When connecting to a VPN you may have a DNS server which serves split horizon for a particular domain. For example when connected to your companies VPN, your local DNS config in /etc/resolv.conf is updated with:

nameserver 192.168.1.1

The DNS server 192.168.1.1 is your companies internal DNS server which resolves admin.example.org to 192.168.1.100. You need to access admin.example.org on 192.168.1.100 but don’t necessarily want to have all DNS queries go to 192.168.1.1. You also don’t want manage /etc/hosts entries which can become stale over time.

dnsmasq, a lightweight DNS and DHCP service can help.

Simply install dnsmasq, starting off with a simple config.

listen-address=127.0.0.1
bind-interfaces
conf-dir=/etc/dnsmasq.d/

Create /etc/dnsmasq.d/example.org.conf.

address=/vpn.example.org/198.51.100.100
server=/example.org/192.168.1.1
  • line 1 returns 198.51.100.100 for the host vpn.example.org.
  • line 2 specifies 192.168.1.1 as the upstream DNS server for all other example.org queries such as admin.example.org.

and finally update /etc/resolv.conf.

nameserver 127.0.0.1

Now your local resolver clients will use dnsmasq as a DNS server with dnsmasq only forwarding queries for example.org to the upstream DNS server 192.168.1.1.

When using dhcp within a ifcfg network configuration file you may want to specify a different nameserver instead of using the nameserver assigned by the DHCP server.

Use the PEERDNS, DNS1 and DNS2 options.

DEVICE="em1"
BOOTPROTO="dhcp"
ONBOOT="yes"
TYPE="Ethernet"
PEERDNS="yes
DNS1="8.8.8.8"
DNS2="8.8.4.4"

To check that it all works.

$ ifdown eth0;ifup eth0
$ grep ^nameserver /etc/resolv.conf
nameserver 8.8.8.8
nameserver 8.8.4.4

If you want to use the nameservers that are provided by DHCP server but also specify an extra nameserver within your /etc/resolv.conf, you can make use of dhclient.conf options.

prepend domain-name-servers 8.8.4.4;

The OpenVPN auth-pam module provides an OpenVPN server the ability to hook into Linux PAM modules adding a powerful authentication layer to OpenVPN. Adding support to your existing OpenVPN server config is simple.

On the server, add the following to the OpenVPN config.

plugin /usr/lib64/openvpn/plugins/openvpn-plugin-auth-pam.so openvpn

For Ubuntu and Debian distributions, the path to the plugin is /usr/lib/openvpn/openvpn-plugin-auth-pam.so.

Create a PAM service file.

auth    required        pam_unix.so    shadow    nodelay
account required        pam_unix.so

On the client, add the following to the OpenVPN config.

auth-user-pass

Restart the OpenVPN server and that should be it. Any new OpenVPN connections will first be authenticated with pam_unix.so so the user will need a system account.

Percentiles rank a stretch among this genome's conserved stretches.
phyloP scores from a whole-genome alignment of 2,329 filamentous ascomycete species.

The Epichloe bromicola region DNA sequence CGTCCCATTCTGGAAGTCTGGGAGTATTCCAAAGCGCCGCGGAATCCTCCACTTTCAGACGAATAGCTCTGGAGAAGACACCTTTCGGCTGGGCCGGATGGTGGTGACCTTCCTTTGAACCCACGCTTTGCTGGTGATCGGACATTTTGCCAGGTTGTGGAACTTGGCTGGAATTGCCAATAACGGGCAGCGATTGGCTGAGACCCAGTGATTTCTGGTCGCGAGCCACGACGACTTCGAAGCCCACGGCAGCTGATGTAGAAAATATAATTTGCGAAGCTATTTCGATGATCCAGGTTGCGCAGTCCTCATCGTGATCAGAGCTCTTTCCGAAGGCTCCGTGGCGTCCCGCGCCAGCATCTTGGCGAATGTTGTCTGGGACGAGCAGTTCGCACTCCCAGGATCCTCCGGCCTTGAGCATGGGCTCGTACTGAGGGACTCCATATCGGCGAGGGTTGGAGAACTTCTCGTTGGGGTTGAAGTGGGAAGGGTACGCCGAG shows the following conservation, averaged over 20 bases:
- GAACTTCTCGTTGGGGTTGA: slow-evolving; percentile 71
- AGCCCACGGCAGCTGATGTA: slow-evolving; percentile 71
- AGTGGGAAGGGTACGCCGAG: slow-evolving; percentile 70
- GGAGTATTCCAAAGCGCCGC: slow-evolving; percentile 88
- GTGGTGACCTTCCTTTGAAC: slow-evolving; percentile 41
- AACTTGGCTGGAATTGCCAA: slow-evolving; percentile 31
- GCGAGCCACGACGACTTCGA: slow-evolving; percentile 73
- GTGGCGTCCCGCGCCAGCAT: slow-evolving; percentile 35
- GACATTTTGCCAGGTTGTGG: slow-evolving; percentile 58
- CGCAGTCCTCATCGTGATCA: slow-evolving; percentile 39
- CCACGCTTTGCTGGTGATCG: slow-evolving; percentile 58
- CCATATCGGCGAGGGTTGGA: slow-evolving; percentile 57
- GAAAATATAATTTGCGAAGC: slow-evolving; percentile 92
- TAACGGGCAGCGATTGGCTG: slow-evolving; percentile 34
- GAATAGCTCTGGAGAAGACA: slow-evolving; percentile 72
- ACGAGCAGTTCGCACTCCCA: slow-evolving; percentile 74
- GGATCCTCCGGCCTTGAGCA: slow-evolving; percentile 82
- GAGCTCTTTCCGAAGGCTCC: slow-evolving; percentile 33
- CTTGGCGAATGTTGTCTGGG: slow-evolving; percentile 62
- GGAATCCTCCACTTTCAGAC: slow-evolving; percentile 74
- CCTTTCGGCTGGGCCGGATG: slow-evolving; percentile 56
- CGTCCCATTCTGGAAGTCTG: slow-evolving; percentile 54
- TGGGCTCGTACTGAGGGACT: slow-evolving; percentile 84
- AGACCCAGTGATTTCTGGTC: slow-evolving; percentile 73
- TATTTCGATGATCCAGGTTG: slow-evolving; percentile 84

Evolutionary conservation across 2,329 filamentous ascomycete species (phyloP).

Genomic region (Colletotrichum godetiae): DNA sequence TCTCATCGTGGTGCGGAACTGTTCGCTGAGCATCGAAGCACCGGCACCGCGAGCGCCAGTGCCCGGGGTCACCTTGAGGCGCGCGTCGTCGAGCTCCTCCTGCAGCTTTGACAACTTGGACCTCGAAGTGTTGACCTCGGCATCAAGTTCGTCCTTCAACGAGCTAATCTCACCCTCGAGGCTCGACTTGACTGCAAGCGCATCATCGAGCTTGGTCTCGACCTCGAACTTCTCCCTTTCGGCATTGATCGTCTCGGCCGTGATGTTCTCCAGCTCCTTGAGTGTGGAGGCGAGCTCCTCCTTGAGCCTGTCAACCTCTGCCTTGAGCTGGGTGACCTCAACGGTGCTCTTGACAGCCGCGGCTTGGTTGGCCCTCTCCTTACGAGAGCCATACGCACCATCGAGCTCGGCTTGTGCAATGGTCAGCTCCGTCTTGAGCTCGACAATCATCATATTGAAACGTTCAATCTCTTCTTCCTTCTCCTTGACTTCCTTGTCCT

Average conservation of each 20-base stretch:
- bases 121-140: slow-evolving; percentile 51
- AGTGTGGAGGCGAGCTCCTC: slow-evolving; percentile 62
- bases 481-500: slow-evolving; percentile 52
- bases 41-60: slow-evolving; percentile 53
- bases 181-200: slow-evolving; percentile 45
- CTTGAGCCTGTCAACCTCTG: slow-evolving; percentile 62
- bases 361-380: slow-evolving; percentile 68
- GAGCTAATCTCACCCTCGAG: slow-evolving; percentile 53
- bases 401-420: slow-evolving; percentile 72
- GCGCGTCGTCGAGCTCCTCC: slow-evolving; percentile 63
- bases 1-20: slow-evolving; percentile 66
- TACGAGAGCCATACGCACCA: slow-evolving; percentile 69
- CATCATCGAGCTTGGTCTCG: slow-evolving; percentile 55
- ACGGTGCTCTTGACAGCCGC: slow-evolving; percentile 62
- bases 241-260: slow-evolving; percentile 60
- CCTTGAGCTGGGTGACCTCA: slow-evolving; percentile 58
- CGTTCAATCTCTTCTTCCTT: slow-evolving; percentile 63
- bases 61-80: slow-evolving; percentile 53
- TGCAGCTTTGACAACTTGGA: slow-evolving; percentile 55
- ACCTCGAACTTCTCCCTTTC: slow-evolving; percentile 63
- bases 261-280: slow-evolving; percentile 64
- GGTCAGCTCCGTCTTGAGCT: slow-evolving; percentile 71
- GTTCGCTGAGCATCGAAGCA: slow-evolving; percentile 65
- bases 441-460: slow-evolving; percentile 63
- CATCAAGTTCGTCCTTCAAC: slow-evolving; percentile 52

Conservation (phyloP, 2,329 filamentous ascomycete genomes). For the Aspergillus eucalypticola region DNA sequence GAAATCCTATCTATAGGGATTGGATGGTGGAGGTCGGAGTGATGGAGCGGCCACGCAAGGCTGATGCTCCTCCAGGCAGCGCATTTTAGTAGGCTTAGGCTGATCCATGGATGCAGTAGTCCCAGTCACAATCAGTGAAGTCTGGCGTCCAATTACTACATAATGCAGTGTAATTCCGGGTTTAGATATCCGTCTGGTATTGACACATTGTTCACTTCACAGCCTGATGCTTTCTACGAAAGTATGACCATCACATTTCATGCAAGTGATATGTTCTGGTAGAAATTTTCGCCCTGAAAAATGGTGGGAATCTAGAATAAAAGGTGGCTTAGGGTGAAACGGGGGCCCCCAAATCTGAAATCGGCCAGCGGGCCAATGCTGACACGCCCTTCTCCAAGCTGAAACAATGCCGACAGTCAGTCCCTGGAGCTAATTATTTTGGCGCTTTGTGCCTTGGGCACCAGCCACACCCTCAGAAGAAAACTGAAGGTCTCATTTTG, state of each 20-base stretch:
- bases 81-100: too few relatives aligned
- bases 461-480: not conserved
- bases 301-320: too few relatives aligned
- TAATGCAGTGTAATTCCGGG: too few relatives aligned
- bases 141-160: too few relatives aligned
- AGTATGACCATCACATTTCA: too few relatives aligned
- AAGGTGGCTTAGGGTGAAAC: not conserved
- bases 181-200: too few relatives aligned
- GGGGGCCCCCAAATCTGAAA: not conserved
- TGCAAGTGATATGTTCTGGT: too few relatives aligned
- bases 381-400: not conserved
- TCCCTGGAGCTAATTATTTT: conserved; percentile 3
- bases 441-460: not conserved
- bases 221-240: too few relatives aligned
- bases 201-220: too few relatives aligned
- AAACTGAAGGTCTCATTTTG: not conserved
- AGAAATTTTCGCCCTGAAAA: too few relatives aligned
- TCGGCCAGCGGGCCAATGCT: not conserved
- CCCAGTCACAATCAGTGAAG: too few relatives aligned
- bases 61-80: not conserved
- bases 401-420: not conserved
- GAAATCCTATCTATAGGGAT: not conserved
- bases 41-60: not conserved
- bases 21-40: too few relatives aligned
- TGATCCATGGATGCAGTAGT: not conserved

If the OpenVPN server exits with the log below, after an authentication attempt you most likely are running OpenVPN within a chroot and have not created a tmp directory.

Wed Sep 17 19:58:15 2014 us=704365 10.40.10.3:33518 Could not create temporary file '/tmp/openvpn_acf_5a98375273019ab2d5d300dabcf91c91.tmp': No such file or directory

Simply create a tmp directory within the chroot with the appropriate permissions that match your OpenVPN server config.

$ grep -E "(^chroot|^user|^group)" /etc/openvpn/server.conf
chroot /var/lib/openvpn
user openvpn
group openvpn
$ mkdir --mode=0700 -p /var/lib/openvpn/tmp
$ chown openvpn:openvpn /var/lib/openvpn/tmp

Extending the OpenVPN PAM service

You can extend the use of PAM by adding to the /etc/pam.d/openvpn file.

auth    required        pam_unix.so    shadow    nodelay
auth    requisite       pam_succeed_if.so uid >= 500 quiet
auth    requisite       pam_succeed_if.so user ingroup wheel quiet
auth    required        pam_tally2.so deny=4 even_deny_root unlock_time=1200
account required        pam_unix.so
  • line 2 requires that the user’s uid is greater than or equal to 500.
  • line 3 requires that the user belongs to the wheel group.
  • line 4 uses pam_tally2 to lock out the account after 4 consecutive unsuccessful authentication attempts. After 1200 seconds, the counter will reset back to 0.

Update the timezone in CentOS 6

September 22, 2014

The timezone a server is configured with can be shown with the date command.

$ date +%Z
EDT

To change the timezone in CentOS 6, first ensure you have the latest tzdata package installed.

$ yum install tzdata

Then update the /etc/localtime with the new timezone by copying the timezone file the tzdata package.

$ cp /usr/share/zoneinfo/UTC /etc/localtime
$ date +%Z
UTC

Fed up with vim 7.2 on CentOS 6?

The vim RPM that ships with CentOS7, currently at version 7.4.160, can be rebuilt and installed on a CentOS 6 box.

First, install the source RPM.

$ rpm -Uvh http://vault.centos.org/7.0.1406/os/Source/SPackages/vim-7.4.160-1.el7.src.rpm

Make a minor change to the vim.spec file with this patch.

$ cd ~/rpmbuild/SPECS
$ wget -O - \
   https://gist.githubusercontent.com/renecunningham/897bc360210c2901d6d5/raw | \